Years ago I read The Pinball Effect: How Renaissance Water Gardens Made the Carburetor Possible, by James Burke, about the origins and evolution of innovation and invention. Burke chronicles the unlikely connections that led from a wet clothesline in France to the permanent wave, which in turn spurred concentration on the borax mines of Death Valley and eventually spread a fungus via Yankee Clipper that caused death and destruction in Ireland.

Each event or discovery led to a reaction, good or bad, which led to new discovery or a change of policy. England, for instance, decided belatedly to repeal a ban on foreign shipping in order to bring corn, wheat and other aid to the starving Irish, sadly, only after half the population had died or emigrated.

Across the globe, a reaction to the high cost of finite fossil fuels and the threat of catastrophic climate change has brought renewable energy to the forefront of research, development and investment. How to deploy that renewable energy efficiently is also the subject of much research and debate owing to the physics and complicated limitations of the electrical grid itself.

One such method of efficiently managing power is to develop ‘microgrids’. An example of a microgrid is when a large energy user like a school or hospital installs a CHP (combined heat and power) generator and the unused heat is piped to surrounding neighborhoods to heat homes.

Also termed district or neighborhood energy, microgrids are being widely implemented in Europe with the addition of renewable energy including solar and wind. In Minnesota, the small non-profit District Energy St Paul operates a hot water heating system through the downtown Saint Paul area. The heat from the pipes delivering the water is used to keep buildings warm and is heated by a CHP generator burning clean wood waste.

Microgrids allow for more appropriate load matching between generator output and demand. Smaller grids also allow for storage solutions of unused power that cannot be handled at a centralized generation or macrogrid level.

Another technological innovation inspired by the push toward decentralizing power and microgrids is in wind turbines. In May, 2005, a feasibility study was published in the UK evaluating the merits of building mounted or integrated wind turbines. The study, funded in part by The Carbon Trust, measured wind patterns in urban areas and determined as wind travels over a building, hillside or other obstruction there is a velocity gain of 180%. Since the power of the wind is proportional to the cube of the velocity this gain can mean significant increases in power.

This enhanced rooftop wind brings with it several enhanced wind gradients, in other words, turbulence. Turbulence is the bane of the traditional open bladed wind turbines we have become accustomed to seeing. Turbulence is one reason that turbines are mounted high up to place them in the path of more laminar airflow.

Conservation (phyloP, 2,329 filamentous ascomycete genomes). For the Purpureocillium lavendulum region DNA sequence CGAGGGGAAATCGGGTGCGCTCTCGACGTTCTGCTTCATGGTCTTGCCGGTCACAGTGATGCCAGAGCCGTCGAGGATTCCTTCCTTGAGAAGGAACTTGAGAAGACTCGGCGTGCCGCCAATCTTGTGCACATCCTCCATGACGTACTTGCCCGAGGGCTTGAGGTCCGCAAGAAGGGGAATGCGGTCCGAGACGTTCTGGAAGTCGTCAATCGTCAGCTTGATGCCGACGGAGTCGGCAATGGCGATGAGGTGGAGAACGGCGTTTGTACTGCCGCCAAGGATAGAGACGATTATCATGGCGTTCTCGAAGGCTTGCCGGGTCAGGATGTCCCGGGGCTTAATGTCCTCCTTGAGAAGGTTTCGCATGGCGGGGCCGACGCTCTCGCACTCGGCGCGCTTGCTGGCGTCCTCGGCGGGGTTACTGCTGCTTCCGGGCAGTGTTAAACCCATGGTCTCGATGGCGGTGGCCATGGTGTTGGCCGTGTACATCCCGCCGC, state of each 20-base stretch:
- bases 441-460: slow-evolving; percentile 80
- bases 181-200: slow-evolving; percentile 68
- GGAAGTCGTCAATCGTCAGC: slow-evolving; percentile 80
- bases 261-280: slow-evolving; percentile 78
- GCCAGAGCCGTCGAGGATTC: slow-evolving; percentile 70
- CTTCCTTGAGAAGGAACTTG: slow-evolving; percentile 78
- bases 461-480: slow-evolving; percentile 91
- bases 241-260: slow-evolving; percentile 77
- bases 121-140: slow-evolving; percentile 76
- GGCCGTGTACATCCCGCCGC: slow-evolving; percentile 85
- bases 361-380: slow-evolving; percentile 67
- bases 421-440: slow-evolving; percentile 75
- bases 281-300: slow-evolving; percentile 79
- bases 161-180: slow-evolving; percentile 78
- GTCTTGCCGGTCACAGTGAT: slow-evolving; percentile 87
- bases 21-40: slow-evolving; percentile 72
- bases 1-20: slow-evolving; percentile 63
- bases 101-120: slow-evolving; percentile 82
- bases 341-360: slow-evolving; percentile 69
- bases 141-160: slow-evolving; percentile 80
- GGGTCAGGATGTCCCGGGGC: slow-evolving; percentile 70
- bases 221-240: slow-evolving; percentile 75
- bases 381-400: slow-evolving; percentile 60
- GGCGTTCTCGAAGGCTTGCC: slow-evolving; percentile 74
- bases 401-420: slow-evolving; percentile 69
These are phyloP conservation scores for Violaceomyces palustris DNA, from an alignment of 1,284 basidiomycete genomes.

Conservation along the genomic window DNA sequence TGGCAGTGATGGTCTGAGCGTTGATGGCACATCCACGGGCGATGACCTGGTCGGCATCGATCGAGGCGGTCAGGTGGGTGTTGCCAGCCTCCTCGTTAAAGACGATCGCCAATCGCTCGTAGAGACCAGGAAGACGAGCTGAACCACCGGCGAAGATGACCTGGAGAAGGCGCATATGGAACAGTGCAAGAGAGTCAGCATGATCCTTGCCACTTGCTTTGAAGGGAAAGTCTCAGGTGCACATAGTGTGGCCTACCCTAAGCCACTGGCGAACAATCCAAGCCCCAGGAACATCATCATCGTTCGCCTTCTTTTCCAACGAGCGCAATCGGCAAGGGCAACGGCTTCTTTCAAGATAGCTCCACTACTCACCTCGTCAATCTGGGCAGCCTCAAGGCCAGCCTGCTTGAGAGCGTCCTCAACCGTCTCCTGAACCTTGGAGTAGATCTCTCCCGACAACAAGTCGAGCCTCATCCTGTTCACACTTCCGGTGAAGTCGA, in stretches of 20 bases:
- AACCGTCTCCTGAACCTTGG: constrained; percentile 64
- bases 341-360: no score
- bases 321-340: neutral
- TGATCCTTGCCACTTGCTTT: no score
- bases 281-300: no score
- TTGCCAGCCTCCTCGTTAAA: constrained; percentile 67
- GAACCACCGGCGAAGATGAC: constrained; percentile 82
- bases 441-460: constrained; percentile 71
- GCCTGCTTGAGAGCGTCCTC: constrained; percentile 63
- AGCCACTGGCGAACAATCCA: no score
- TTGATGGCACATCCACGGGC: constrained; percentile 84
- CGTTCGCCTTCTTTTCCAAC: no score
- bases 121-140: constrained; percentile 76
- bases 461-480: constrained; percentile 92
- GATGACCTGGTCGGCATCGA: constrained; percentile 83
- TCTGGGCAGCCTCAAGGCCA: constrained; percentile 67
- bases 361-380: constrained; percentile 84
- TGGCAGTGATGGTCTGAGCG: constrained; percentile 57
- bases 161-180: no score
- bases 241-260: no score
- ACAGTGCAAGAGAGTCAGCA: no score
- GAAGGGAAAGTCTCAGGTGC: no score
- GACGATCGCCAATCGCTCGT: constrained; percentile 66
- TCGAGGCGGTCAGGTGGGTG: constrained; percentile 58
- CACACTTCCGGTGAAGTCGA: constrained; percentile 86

Turbulence and variable wind speeds determine whether a turbine is making power or whether the props are feathered to ‘turn it off’ to protect the turbine from vibrating apart. Turbulence is very much a part of wind patterns lower to the ground or as coastal Oregon residents know, near the ocean.

The Carbon Trust study determined

“a project that may not have seemed feasible through an initial assessment could be feasible if the turbine was designed to operate in the higher shear velocity at maximum speed-up.”

The plentiful wind on the Southern Oregon Coast is characterized by gusty and powerful wind shear requiring turbines designed to withstand and capitalize upon those forces.

Several wind turbines now on the market offer the potential to function well in coastal areas. One of these designs I was fortunate enough to be the patent agent for, a ducted fan design is now being installed in California. This turbine is small enough to be mounted on commercial rooftops or in close proximity to homes and farms, can be screened to protect birds, is silent and vibration free and operates at variable wind speeds.

Another turbine, (yes I am tooting my own horn here), is my design and like the ducted fan converts turbulence into energy and offers all the features above. To fully realize the energy potential in the wind with a variable speed turbine, however, requires a high bandwidth generator that can turn on at low wind speeds and stay on at high wind speeds. So I turned to Portland State University to do the heavy lifting, the electrical engineering, on a direct drive generator concept whereby the turbine is a self contained generator.

Perhaps not a carburetor from a Victorian water garden but these innovations and concepts emerged because renewable resources exist and conditions now demand that we stretch our imagination and think out of the box. There is plenty of mature technology to enable the implementation of microgrids and district energy in Oregon.